• Tag Archives Col de la Forclaz
  • AlpineBiker tours- feedback

    If you are one of the 18,500 visitors to this blog since I started posting in 2009, thanks very much for your visit, and I hope you found something on here of interest to you.  My blog however, is an add-on to my main website www.alpinebiker.com. which perhaps you may not have visited yet?  The tour website features films, pictures and details of the types of alpine tours I offer,  and have run so far.

    I put a lot of time and effort into providing excellent quality and high value tours, and into giving people a really special riding experience in the  amazing  mountain scenery and awesome alpine passes, and from being on some of the best roads in Europe.  My tours have attracted riders from all over the world,  and I’m very proud to be able to post just a few representative comments from some of those riders from America,  Norway and  Australia, who have recently taken an AlpineBiker tour and thoroughly enjoyed it . (Check the tour website for other comments from riders from the UK, Canada, France, Switzerland and the Netherlands)

    If you haven’t yet visited the tour website www.alpinebiker.com, perhaps these comments may inspire you to do so and see what these guys are talking about, and see for yourself what you’ve been missing?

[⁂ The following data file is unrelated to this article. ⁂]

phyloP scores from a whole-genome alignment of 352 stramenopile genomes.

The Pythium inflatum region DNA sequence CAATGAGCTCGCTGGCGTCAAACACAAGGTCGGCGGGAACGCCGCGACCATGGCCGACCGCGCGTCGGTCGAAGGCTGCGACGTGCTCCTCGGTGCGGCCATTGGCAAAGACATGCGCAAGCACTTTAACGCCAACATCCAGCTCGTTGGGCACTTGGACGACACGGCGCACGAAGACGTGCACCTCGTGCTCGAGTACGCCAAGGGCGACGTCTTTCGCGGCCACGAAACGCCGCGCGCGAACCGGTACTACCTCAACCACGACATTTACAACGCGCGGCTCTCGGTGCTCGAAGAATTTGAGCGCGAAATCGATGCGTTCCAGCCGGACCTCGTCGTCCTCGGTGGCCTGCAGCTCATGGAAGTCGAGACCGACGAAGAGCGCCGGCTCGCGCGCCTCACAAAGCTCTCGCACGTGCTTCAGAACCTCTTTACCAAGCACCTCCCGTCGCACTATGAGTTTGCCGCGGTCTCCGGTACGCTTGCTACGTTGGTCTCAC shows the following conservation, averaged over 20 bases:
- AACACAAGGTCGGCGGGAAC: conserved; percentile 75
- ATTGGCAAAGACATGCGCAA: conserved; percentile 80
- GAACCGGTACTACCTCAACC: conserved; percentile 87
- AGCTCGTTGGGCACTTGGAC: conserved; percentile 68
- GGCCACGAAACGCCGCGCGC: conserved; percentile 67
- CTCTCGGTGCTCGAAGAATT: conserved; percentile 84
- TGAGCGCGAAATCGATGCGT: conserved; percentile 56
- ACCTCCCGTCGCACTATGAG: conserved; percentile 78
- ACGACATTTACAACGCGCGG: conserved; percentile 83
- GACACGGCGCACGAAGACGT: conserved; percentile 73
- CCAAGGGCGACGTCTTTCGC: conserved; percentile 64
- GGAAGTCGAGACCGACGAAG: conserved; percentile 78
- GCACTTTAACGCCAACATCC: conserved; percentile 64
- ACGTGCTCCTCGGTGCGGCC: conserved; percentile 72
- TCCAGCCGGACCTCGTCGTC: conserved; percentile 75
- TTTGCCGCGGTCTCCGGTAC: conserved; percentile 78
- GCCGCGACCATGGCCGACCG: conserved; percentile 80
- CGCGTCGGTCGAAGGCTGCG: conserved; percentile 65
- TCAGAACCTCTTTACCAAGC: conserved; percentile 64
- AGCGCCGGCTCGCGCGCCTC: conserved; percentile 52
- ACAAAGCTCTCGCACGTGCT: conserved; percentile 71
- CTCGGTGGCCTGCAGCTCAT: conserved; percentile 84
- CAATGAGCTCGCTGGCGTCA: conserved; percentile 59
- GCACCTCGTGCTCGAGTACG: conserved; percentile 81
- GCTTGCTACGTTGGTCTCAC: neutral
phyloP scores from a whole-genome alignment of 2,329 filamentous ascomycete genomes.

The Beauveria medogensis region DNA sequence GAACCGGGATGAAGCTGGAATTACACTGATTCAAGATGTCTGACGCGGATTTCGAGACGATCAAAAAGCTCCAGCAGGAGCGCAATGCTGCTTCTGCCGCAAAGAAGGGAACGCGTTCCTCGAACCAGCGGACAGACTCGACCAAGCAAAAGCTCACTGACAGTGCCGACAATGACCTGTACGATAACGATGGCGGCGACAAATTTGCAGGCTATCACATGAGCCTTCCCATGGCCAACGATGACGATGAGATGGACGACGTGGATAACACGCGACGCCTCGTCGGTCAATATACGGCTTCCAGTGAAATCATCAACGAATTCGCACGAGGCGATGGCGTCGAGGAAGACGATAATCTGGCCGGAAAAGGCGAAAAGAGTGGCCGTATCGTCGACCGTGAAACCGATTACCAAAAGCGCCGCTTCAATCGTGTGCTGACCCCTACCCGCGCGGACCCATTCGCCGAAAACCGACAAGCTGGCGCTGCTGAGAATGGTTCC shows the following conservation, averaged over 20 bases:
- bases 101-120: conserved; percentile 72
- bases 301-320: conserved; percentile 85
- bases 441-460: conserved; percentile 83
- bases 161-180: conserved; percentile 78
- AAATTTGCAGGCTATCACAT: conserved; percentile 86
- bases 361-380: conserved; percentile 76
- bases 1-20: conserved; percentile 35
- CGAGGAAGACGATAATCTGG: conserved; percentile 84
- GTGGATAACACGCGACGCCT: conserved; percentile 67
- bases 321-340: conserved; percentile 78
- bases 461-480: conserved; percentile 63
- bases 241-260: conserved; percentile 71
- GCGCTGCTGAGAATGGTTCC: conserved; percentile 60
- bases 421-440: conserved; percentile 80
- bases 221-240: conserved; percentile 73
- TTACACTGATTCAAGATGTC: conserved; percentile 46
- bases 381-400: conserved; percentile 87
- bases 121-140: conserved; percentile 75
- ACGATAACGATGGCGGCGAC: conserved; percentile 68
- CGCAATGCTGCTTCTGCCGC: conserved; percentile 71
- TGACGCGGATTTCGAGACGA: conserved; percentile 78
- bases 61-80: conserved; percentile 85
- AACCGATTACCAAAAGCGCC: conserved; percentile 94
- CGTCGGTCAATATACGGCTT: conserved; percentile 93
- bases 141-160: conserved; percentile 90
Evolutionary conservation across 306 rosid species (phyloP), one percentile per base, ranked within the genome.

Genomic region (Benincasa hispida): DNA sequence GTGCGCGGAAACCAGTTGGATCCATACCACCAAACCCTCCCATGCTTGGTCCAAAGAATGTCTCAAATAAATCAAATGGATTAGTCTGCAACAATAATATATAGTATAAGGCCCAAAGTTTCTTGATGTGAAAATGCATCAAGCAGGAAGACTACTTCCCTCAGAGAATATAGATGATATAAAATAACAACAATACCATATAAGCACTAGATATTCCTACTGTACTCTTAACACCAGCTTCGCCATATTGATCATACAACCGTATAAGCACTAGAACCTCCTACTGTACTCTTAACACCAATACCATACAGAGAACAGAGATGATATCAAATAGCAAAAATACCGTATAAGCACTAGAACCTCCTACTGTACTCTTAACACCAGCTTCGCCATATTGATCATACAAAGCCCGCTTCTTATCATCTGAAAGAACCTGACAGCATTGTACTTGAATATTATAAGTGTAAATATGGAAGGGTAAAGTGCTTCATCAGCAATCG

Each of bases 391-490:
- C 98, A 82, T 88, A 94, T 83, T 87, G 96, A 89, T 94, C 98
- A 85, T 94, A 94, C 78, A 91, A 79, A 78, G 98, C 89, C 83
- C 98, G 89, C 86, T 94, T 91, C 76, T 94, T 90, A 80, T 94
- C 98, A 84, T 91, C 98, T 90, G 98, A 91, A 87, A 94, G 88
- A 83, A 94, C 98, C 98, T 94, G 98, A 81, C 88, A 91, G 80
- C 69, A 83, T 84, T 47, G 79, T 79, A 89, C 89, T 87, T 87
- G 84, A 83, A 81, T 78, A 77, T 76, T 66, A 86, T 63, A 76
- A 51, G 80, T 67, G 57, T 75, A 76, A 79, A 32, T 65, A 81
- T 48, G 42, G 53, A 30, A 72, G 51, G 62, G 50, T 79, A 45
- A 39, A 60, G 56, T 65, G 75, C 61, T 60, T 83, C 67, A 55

Eddie (USA) Your passion for motorcycling and touring the Alps is apparent in your attitude and from the detailed planning and thinking that went into making the trip a once in a lifetime vacation. Thank you for sharing that gift and passion with me and the others. I would not hesitate to highly recommend you to others and to book another trip with you in the future.  Sincerely  Eddie”

    eddie

    Mike (Canada) It clearly takes a true biker with a wealth of experience riding in the region to put together a spectacular tour like the one we enjoyed this summer. It also takes hard work and an eye for detail in the planning phase. I think the “something extra” that assured the success of our tour was your patience, good humour and genuine interest in seeing us all really enjoy ourselves.

    Thanks Paul for an amazing adventure. I am certainly recommending an alpinebiker tour to my biking friends and acquaintances, and I am looking forward to my next chance to ride with you”.

    mike

     

    Nick & Terese (Australia) “Great ride, beautiful scenery, great company, great food and accomodation. We had an awesome time and it really was the trip of a lifetime for us “flatlanders”.

    nick and therese


    Dan (USA) “
    A big thanks for your efforts in having this tour exceed every expectation we had prior to the start of the journey. I look forward to our next “once in a lifetime ride with you next summer!”

    DAN

    Chris (USA) “Hands down one of the best trips of my life! Paul is a terrific guide with extensive knowledge of the roads. He is also a hell of a lot of fun to have a beer with! This trip exceeded expectations with both Paul’s leadership of the tour, and the quality of the lodging and food at the Le Biot chalet”.